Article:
We have reported that men's lifetime sport-caught Great Lakes fish consumption was associated with lifetime prevalence of conception delay or failure.
Those cross-sectional data were based on responses to a postal questionnaire.
The present study was conducted to evaluate whether nonresponse bias could explain the cross-sectional findings.
We conducted telephone interviews with 230 men and 38 women who did not respond to the original survey, and compared these individuals to the original responders with respect to key demographic, behavioral, and reproductive characteristics.
Nonresponders were approximately 1.5 years older at interview, were more likely to be Caucasian, and reported higher incomes than responders.
Among men, nonresponders had fished fewer days in the past year (12% reported no fishing, compared to 4.3% of responders).
Almost one half of nonresponders reported no fish consumption in the past year, compared to one quarter of responders.
Nonresponders were more likely than responders to have ever conceived a live-born child, had more children, and were less likely to intend to have additional children in the next 5 years.
Among both responders and nonresponders there was an increased prevalence of a period of conception failure among men who reported consuming greater quantities of sport-caught Great Lakes fish. (...)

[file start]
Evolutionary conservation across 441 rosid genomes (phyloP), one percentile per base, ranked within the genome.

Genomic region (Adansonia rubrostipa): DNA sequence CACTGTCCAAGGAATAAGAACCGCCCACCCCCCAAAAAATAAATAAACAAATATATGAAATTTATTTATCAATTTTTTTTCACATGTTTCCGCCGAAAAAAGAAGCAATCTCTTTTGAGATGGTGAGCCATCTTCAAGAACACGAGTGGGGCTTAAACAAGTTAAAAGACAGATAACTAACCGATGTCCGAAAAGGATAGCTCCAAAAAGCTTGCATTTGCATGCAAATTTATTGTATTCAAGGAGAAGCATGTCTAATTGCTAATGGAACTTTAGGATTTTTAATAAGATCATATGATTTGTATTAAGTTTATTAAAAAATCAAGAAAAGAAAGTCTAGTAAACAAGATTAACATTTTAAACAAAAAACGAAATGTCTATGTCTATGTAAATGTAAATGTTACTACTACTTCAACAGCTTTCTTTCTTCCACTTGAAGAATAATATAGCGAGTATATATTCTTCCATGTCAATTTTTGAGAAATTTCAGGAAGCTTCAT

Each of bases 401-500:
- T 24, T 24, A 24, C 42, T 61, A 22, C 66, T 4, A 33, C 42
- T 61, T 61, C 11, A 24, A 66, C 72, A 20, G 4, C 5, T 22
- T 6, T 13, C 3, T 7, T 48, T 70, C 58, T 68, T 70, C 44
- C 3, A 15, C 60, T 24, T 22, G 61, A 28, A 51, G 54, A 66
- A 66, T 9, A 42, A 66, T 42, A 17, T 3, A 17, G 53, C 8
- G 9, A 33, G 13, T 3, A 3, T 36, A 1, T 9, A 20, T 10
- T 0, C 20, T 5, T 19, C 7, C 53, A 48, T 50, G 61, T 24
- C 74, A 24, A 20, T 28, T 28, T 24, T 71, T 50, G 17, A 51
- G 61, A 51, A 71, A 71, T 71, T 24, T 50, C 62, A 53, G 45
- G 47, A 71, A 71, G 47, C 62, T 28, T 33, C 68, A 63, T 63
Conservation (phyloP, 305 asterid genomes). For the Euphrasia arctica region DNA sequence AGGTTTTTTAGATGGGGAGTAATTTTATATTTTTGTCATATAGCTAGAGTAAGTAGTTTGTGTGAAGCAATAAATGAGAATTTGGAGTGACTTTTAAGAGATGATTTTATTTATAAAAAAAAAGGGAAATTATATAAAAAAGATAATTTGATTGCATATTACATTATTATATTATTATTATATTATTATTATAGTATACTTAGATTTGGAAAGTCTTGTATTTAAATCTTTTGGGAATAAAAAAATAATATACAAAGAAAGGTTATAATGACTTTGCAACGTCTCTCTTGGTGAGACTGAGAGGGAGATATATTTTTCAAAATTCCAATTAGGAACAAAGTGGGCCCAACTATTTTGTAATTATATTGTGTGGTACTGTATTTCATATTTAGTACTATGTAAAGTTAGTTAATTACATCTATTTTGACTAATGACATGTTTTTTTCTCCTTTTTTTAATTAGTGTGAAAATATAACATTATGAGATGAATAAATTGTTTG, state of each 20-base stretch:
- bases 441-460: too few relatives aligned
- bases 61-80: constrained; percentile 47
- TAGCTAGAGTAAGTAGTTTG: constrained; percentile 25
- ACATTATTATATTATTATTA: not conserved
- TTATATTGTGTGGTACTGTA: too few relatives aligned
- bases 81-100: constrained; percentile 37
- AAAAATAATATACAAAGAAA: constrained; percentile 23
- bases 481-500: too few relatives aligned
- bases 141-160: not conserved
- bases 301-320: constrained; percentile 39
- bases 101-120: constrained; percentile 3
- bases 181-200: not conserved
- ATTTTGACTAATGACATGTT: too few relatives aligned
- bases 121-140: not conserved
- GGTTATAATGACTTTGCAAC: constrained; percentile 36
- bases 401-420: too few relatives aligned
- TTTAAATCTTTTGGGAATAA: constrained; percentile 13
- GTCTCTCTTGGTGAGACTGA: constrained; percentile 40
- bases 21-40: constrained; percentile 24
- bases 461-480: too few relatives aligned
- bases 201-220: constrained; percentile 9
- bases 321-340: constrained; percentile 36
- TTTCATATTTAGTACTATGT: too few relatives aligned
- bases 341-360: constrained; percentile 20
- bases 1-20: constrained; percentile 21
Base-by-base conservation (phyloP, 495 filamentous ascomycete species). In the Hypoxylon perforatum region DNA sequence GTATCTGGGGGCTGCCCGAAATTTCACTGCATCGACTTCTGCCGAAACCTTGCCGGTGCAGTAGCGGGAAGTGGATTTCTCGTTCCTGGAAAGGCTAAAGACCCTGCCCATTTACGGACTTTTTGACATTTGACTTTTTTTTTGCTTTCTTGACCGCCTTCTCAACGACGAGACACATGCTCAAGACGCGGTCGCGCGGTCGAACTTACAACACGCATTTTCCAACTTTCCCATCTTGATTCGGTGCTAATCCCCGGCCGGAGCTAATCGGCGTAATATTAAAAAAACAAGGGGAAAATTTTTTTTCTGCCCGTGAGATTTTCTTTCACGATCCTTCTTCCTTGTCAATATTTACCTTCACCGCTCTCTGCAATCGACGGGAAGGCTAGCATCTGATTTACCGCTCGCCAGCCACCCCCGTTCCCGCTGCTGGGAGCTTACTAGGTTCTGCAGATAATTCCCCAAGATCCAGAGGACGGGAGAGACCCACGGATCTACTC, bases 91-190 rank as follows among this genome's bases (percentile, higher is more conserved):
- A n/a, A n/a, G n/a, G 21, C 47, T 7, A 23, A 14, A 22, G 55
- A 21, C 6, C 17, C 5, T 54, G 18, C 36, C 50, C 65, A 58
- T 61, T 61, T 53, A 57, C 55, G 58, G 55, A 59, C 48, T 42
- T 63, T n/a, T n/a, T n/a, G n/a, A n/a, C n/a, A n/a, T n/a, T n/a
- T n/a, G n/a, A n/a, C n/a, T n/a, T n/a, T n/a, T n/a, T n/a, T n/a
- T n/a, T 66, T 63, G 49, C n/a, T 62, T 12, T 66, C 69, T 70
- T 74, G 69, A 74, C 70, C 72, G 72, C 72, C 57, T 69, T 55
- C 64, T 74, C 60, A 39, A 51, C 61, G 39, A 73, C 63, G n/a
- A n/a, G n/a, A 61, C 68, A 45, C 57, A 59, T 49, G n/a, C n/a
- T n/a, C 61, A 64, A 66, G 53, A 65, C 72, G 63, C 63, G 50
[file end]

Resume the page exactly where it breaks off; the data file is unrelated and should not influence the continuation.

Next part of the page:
Mots-clés Pascal : Biphényle(polychloro), Produit pêche, Milieu eau douce, Epidémiologie, Homme, Race, Sexe, Erreur, Etude transversale, Non réponse, Poisson comestible, Grands Lacs Amérique, Amérique du Nord, Amérique, Biais méthodologique
Mots-clés Pascal anglais : Polychlorobiphenyl, Seafood, Freshwater environment, Epidemiology, Human, Race, Sex, Error, Cross sectional study, Non response, Edible fish, Great Lakes of America, North America, America, Methodological bias
Notice produite par :
Inist-CNRS - Institut de l'Information Scientifique et Technique
Cote : 99-0223166
Code Inist : 002B03G. Création : 16/11/1999.